Nearly every Sunday of my 43 years of life has been spent at church. When I was a baby, I sat on my mother’s lap in the formal sanctuary of our family’s small Presbyterian church. As a child, I stared at the light streaming through beautiful stained glass windows while trying to get comfortable on the hard wooden benches.
We switched to a charismatic church as I entered my teen years. Sundays were spent attending lively worship services where women danced, banners were waved and ram’s horns were blown. Since getting married, we have attended a series of contemporary churches with worship bands and solid Biblical preaching.
These very different churches, all had something important in common—people. Going to church on Sunday morning allowed me to build friendships with other Christians. We laughed together, cried together, prayed for one another and encouraged one another. Those moments spent together worshiping God have been some of the most meaningful of my life.
Enter COVID-19. I, like many people, have not attended an in-person church service since the middle of March. And while it is nice to watch church in my pajamas, coffee in hand, from the comfort of my couch, it just isn’t the same. The consumerism of online church can never replace the benefits we receive from participating in an in-person service.
That is why I was so disturbed when a friend told me that their church was switching its focus from its physical building to its online presence stating, “Going forward, the people in the building are secondary. People want to ‘do’ church online in our social media-driven society.”
This mentality is a stark contrast from that of the early church. The Apostle Luke tells us that, “They devoted themselves to the apostles’ teaching and to fellowship, to the breaking of bread and to prayer. Everyone was filled with awe at the many wonders and signs performed by the apostles. All believers were together and had everything in common. They sold property and possession to give to anyone who had need. Every day they continued to meet together in the temple courts. They broke bread in their homes and ate together with glad and sincere hearts, praising God, and enjoying the favor of all the people. And the Lord added to their number daily those who were being saved” (Acts 2:42-47).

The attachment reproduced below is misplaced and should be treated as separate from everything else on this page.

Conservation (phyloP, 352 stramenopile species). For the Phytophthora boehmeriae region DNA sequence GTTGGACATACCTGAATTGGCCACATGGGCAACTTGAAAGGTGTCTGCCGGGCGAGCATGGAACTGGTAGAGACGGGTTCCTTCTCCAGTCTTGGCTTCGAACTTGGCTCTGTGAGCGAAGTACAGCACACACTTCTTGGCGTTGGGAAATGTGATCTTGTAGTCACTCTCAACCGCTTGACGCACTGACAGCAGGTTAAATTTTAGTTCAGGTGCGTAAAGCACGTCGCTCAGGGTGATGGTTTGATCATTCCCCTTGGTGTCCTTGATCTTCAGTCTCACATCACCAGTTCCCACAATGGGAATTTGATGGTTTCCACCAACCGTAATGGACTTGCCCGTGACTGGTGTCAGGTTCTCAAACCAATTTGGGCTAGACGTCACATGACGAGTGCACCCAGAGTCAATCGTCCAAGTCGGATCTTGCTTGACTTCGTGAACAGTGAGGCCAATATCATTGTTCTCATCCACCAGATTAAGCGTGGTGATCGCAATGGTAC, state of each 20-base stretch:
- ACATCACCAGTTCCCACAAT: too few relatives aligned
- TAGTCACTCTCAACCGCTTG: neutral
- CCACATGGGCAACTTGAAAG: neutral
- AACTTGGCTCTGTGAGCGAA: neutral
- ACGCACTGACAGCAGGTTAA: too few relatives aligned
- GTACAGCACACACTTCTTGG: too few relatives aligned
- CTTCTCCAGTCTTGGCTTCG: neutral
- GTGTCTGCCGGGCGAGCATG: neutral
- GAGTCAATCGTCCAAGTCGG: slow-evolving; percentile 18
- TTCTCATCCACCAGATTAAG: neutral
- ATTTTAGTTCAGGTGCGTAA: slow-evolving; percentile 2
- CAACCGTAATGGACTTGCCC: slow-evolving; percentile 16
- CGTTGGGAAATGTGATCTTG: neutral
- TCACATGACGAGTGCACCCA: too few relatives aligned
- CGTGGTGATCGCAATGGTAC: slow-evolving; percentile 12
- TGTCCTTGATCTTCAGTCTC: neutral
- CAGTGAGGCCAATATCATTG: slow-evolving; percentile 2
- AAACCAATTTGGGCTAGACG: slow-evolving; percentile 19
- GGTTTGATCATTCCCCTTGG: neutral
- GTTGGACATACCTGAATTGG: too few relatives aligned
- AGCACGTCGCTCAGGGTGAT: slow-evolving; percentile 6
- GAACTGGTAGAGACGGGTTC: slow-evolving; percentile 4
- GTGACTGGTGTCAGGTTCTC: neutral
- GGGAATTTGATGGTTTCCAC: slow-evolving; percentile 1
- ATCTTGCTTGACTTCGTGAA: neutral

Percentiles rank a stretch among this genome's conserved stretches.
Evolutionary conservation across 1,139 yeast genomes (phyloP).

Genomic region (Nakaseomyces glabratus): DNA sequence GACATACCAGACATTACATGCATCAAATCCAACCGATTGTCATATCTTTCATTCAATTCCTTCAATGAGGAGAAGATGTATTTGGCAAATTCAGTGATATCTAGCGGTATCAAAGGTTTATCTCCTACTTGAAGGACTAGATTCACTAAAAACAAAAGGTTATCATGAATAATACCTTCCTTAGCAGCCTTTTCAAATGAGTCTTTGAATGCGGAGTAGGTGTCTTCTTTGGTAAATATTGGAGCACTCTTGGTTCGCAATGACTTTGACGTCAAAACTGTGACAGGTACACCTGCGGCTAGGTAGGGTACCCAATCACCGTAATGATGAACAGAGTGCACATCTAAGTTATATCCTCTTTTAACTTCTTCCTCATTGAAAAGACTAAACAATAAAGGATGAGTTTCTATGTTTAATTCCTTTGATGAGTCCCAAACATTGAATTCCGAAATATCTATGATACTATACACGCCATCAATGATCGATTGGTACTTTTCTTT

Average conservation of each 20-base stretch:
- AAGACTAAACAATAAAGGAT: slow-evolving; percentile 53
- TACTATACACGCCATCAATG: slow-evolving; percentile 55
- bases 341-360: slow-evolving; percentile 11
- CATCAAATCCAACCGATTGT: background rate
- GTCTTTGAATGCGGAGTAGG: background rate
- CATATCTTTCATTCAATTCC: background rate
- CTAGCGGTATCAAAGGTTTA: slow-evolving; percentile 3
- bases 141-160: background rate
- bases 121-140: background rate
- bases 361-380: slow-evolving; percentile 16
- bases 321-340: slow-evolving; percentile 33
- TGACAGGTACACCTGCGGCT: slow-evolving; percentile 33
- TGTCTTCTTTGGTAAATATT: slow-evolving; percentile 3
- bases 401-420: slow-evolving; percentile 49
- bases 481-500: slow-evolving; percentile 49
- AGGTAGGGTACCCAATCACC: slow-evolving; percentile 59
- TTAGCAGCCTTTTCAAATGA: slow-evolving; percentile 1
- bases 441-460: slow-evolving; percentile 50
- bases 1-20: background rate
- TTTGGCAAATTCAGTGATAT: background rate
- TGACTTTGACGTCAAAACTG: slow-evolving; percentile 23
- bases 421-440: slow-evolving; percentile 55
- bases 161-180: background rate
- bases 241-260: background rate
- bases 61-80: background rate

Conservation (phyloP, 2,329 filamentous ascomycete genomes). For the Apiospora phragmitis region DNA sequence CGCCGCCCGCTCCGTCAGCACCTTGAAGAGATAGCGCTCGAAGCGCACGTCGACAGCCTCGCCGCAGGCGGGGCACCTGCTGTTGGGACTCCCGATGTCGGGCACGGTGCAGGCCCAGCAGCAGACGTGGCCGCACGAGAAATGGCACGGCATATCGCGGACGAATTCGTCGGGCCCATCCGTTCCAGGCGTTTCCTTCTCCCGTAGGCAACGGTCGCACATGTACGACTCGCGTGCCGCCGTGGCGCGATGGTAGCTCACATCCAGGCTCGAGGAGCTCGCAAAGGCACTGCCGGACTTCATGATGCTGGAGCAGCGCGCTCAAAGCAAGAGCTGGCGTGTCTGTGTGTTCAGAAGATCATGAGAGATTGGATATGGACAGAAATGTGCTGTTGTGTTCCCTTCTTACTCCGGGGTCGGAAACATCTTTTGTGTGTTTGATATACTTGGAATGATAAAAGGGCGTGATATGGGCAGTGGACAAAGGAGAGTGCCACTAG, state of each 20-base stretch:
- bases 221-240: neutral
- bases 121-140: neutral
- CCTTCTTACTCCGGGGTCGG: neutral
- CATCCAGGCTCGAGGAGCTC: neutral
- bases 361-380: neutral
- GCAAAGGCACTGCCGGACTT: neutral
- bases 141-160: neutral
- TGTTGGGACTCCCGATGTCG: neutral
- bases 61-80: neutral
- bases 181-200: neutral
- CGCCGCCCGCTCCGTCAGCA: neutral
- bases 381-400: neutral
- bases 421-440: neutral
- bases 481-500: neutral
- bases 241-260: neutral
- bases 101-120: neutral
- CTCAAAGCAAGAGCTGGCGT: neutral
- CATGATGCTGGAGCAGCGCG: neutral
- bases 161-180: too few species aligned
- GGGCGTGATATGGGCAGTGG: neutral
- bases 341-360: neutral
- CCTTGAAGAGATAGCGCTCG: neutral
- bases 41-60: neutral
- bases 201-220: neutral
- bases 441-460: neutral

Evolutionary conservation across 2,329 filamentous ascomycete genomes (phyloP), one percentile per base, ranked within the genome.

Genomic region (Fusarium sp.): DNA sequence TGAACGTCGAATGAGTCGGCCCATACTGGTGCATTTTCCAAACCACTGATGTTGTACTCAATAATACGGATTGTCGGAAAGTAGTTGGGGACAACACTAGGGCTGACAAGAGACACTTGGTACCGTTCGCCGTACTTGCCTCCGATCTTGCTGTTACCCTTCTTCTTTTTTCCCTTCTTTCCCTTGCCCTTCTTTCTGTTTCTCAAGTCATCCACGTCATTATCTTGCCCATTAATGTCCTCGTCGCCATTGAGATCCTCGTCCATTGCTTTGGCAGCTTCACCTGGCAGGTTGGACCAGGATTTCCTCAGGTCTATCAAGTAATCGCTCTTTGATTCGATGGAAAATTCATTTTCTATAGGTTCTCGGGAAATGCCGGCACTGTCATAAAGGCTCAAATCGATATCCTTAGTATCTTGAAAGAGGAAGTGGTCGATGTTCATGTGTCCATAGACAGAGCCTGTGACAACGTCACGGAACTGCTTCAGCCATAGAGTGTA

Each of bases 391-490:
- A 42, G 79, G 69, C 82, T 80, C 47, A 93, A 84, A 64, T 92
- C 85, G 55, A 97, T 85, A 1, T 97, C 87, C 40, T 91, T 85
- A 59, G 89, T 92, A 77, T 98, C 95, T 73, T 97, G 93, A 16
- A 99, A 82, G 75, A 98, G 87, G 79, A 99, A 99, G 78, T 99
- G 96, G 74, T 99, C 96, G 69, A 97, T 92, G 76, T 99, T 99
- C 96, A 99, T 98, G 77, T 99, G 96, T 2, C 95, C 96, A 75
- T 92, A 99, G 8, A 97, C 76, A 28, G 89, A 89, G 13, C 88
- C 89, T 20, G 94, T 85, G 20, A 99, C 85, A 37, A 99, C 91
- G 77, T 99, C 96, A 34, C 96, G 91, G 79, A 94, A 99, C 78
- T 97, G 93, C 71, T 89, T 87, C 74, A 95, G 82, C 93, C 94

Because the early church made the practices of teaching, fellowship, the breaking of bread (communion), and prayer a priority, we should do the same. Church is never just about the message being preached from the pulpit. Instead, it is where we come together with other like-minded individuals. These people are the ones who will be there for us in good times and in bad. They provide us with accountability, encouragement and inspiration. We can do the same for them in return.
I’ll never forget walking into my church for the first time after my husband had his heart attack. I was immediately enveloped in the soft arms of one of the church’s matriarchs. When I melted into a puddle of tears while singing at the beginning of the service, I was surrounded by a group of loving, caring people who whispered silent prayers while I sobbed.
After the service, several couples came over to tell us about their experience with heart attacks at a young age. They understood our doubts and fears. They shared all that God had taught them over the years. They let us vent our frustrations, but continued to point us back to the only One who could provide true comfort and answers. Their stories gave us hope in the midst of one of the darkest seasons of our lives. Those unforgettable, life-giving moments would have been impossible at an online focused church.
I will be the first to admit that church needs to look a bit different for the time being. With the virus on the rise again in many places, meeting in-person might not be possible or wise. In this season, online church is the safest way for many to attend, but we should never settle for the poor substitute of a digital environment. In-person attendance must always be our ultimate goal.